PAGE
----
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Monday, 11 November, 2002, 10:18 GMT
Right-wing group claims Soweto blasts
Suspects Jan Gouws, Gerhardus Visagie, Kobus Pretorius (top left to right) and Johan Pretorius, Wilhelm Pretorius and  Herman van Rooyen (bottom left to right)
The suspects named by police are from a different group
A previously unknown South African group has claimed responsibility for a series of bombings in the black township of Soweto two weeks ago.

The "Warriors of the Boer Nation" sent an e-mail to the Afrikaans language "Beeld" newspaper saying it had planted the bombs which killed a woman and injured her husband on 30 October.


These attacks are the beginning of the end for the African National Congress (ANC) government

"Warriors of the Boer Nation"
The government has previously blamed the attacks on white extremists and, over the weekend, South African police released the names of six men they want to question.

The six men named by the police are believed to be part of another group, Boeremag, or Boer Force, whose leader, Thomas Vogel Vorster, was arrested last month.

The men, Jan Gouws, Gerhardus Visagie, Herman van Rooyen and brothers Kobus, Johan and Wilhelm Pretorius, all face charges of high treason, terrorism and sabotage, said South African police chief Jackie Selebie.

Coat of arms

"We declare that these attacks are the beginning of the end for the African National Congress (ANC) government and accept full responsibility for it," said the message from "Warriors of the Boer Nation".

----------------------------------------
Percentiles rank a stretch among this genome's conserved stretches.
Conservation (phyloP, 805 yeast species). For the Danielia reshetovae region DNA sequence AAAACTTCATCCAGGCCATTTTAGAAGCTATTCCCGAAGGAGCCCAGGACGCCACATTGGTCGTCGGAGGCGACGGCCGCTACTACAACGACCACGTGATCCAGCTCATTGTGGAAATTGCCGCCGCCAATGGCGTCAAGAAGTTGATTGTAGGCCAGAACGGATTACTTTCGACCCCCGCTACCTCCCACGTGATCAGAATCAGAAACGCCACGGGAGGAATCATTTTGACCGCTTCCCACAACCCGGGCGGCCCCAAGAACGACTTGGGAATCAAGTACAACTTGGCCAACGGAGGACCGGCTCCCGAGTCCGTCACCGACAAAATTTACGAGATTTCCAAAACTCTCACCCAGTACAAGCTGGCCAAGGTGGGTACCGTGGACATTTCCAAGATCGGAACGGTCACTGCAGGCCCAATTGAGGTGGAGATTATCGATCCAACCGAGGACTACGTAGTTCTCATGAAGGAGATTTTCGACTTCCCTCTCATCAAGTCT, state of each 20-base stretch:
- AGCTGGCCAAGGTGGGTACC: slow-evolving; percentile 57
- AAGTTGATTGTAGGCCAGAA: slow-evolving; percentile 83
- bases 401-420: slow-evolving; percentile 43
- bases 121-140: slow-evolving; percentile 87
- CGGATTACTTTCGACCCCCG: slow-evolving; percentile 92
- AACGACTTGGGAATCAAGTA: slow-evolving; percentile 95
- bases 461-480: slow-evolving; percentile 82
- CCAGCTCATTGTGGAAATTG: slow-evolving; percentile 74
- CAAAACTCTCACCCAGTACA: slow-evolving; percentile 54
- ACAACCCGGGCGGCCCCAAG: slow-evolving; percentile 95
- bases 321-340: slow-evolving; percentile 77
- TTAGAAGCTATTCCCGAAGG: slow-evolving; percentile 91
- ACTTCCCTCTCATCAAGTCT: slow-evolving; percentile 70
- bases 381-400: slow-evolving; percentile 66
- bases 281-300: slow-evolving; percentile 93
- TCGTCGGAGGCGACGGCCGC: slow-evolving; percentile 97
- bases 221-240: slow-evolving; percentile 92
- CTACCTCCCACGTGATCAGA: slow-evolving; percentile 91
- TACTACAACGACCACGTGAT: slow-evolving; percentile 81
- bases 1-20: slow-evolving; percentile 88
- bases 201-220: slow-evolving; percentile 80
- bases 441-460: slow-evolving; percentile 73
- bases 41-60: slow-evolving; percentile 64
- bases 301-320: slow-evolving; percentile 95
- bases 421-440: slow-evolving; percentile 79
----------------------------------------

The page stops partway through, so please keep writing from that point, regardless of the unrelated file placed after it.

The letter was also accompanied by the organisation's coat of arms: an upside-down green shield with a sword, flanked by the flags of the old Boer republic and its Afrikaans slogan: "Moenie vrees nie, wees sterk en vol moed" (Don't fear, be strong and have courage), AFP reports.

Policeman outside bombed mosque
A mosque was one of the buildings bombed

The group also demanded the release of 35 right-wingers, including Mr Vorster, arrested in connection with a plot to overthrow the government.

Police spokeswoman Sally de Beer told the French news agency, AFP, that they were looking into the claim.

"We are busy investigating the veracity of this letter. We are looking at its origins and are taking it very seriously," she said.

A mosque was also severely damaged and several railway lines between Soweto and Johannesburg destroyed - an act which caused commuter chaos.

South African Defence Minister Mosiuoa Lekota said last week that he suspected the men were former members of the army and police attempting to start a "race war".

"It certainly does not represent the majority of Afrikaners... but a residue within the South African National Defence Force [SANDF] and the South African Police Service," he said.

 WATCH/LISTEN
 ON THIS STORY
BBC reporter Carolyn Dempster on Network Africa
The police have uncovered documents which point to intricate planning
See also:

31 Oct 02 | Africa
31 Oct 02 | Africa
30 Oct 02 | Africa
16 Jun 02 | Africa
16 Jun 01 | Africa
13 Jun 01 | Africa
11 Jul 02 | Country profiles
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